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Half-Life (Dreamcast port)

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Half-Life Dreamcast Cover.jpg
Half-Life for Dreamcast
Developer(s)
Release date(s)

Cancelled

Genre(s)

First-person shooter

Mode(s)

Single-player

Platform(s)

Sega Dreamcast

Distribution

Sierra Entertainment

Input

Dreamcast controller, keyboard and mouse

Engine

GoldSrc

Series

Half-Life

Half-Life for Dreamcast is a console port of Half-Life for the Sega Dreamcast developed by Gearbox Software and Captivation Digital Laboratories with the assistance of Sierra Entertainment and Valve Software. It was cancelled only a few weeks away from its projected release date.[1]

Development[edit]

Half-Life for Dreamcast was announced by Sierra on February 14, 2000 at the Milia trade show in Cannes, France.[2] It was stated that Captivation would be handling the Dreamcast technology while Gearbox would create all of the new content.[2] The port was to feature a new, exclusive mission pack called Half-Life: Blue Shift,[3] along with better visuals and effects.[4] A second disc release would have provided the online multiplayer experience utilizing SegaNet. This second multiplayer-focused game was planned to include Opposing Force's deathmatch and Capture the Flag modes (potentially along with the full singleplayer campaign as a bonus), Team Fortress Classic, standard Half-Life deathmatch, a version of Counter-Strike, and one or more of the popular multiplayer mods.[5][6]

Throughout development, the port's release was delayed several times, early stated to be Summer of 2000,[7] then postponed to September,[8] and later to November.[3] It was at this time some publications received early review copies, most criticizing the port's low and inconsistent framerate, long load times between levels, and no online play.[9][10] The game was subsequently delayed once again well into the next year. Only weeks prior to its expected June, 2001 shipping date, Sierra finally announced that Half-Life: Dreamcast was cancelled due to "changing market conditions" on June 15, 2001.[1][11] A Prima strategy guide had already been printed and was ready to be shipped.[12]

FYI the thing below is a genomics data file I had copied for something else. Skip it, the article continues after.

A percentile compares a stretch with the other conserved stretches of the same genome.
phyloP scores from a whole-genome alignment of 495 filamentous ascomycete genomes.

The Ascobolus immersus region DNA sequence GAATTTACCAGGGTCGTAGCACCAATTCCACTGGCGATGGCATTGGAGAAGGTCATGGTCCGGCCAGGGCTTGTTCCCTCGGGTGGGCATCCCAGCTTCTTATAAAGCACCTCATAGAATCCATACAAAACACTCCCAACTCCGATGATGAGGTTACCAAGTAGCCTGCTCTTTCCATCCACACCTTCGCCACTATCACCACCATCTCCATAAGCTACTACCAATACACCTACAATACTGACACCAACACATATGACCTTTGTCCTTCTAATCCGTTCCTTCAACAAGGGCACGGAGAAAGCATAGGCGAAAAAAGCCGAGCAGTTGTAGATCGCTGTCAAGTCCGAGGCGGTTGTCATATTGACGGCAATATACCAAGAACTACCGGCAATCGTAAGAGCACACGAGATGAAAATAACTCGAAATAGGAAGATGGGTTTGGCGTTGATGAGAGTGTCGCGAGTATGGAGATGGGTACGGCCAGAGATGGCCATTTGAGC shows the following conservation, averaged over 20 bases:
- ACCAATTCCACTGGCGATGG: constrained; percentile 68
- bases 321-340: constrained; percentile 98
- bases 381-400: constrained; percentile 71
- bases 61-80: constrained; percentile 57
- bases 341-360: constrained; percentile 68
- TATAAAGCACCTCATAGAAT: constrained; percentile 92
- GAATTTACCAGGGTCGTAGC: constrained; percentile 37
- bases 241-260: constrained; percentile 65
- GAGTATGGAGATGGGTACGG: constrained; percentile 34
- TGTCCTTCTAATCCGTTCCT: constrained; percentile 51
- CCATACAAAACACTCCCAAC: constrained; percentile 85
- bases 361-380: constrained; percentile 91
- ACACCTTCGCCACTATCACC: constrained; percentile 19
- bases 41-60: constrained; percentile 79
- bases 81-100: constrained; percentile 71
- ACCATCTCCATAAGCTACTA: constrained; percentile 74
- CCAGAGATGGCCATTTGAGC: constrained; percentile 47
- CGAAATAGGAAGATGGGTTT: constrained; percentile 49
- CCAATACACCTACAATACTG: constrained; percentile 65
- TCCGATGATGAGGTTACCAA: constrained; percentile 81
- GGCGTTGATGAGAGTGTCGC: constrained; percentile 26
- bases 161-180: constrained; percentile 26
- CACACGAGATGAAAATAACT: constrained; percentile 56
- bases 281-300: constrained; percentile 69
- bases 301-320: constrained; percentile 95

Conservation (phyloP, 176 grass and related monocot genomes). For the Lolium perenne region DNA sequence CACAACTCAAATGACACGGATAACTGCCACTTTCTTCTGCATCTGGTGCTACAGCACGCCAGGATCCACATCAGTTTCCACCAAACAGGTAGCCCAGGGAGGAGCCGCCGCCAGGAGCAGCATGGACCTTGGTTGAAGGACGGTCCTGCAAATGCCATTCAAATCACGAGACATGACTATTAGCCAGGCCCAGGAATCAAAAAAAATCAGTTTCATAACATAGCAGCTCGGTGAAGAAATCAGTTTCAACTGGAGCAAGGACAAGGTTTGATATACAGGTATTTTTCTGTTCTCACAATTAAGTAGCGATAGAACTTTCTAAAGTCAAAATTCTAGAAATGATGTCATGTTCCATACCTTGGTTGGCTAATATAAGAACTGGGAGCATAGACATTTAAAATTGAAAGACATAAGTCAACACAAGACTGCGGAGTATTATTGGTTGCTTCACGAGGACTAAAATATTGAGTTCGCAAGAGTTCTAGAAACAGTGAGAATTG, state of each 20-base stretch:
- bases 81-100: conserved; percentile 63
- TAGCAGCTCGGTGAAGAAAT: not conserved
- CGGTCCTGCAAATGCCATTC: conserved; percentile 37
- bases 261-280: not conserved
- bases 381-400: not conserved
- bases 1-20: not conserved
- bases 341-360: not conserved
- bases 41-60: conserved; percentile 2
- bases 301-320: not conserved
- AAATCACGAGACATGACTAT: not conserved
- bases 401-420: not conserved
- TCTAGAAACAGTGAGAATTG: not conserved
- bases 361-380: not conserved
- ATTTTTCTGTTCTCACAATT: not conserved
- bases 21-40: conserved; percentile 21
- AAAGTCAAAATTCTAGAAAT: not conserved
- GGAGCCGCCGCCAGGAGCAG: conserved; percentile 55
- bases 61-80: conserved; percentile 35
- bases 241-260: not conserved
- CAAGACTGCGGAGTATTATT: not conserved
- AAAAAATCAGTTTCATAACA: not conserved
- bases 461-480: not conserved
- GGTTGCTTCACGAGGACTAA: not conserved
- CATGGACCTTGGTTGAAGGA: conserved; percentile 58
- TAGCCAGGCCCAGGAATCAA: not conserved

Half-Life: Blue Shift[edit]

Main article: Half-Life: Blue Shift

Fate[edit]

The Blue Shift mission pack was later released for the PC as a standalone expansion pack. Some of the new models were reused in the Half-Life High Definition Pack, many slightly modified and presented in higher quality than was seen in the port.

In 2003, a late stage build of the Dreamcast version of Half-Life, numbered 1672, was leaked to the public. This build is dated from May 23, 2001, only about a month prior to the game's cancellation. In January 2012, a fan-made port of the unused Dreamcast content was released as a modification for the PC version of Half-Life.[13] On August 28, 2018, another build of the Dreamcast version, numbered 1638, was leaked to the public. It is dated April 20, 2001, a month earlier than the previously known build, and contains minor differences.[14]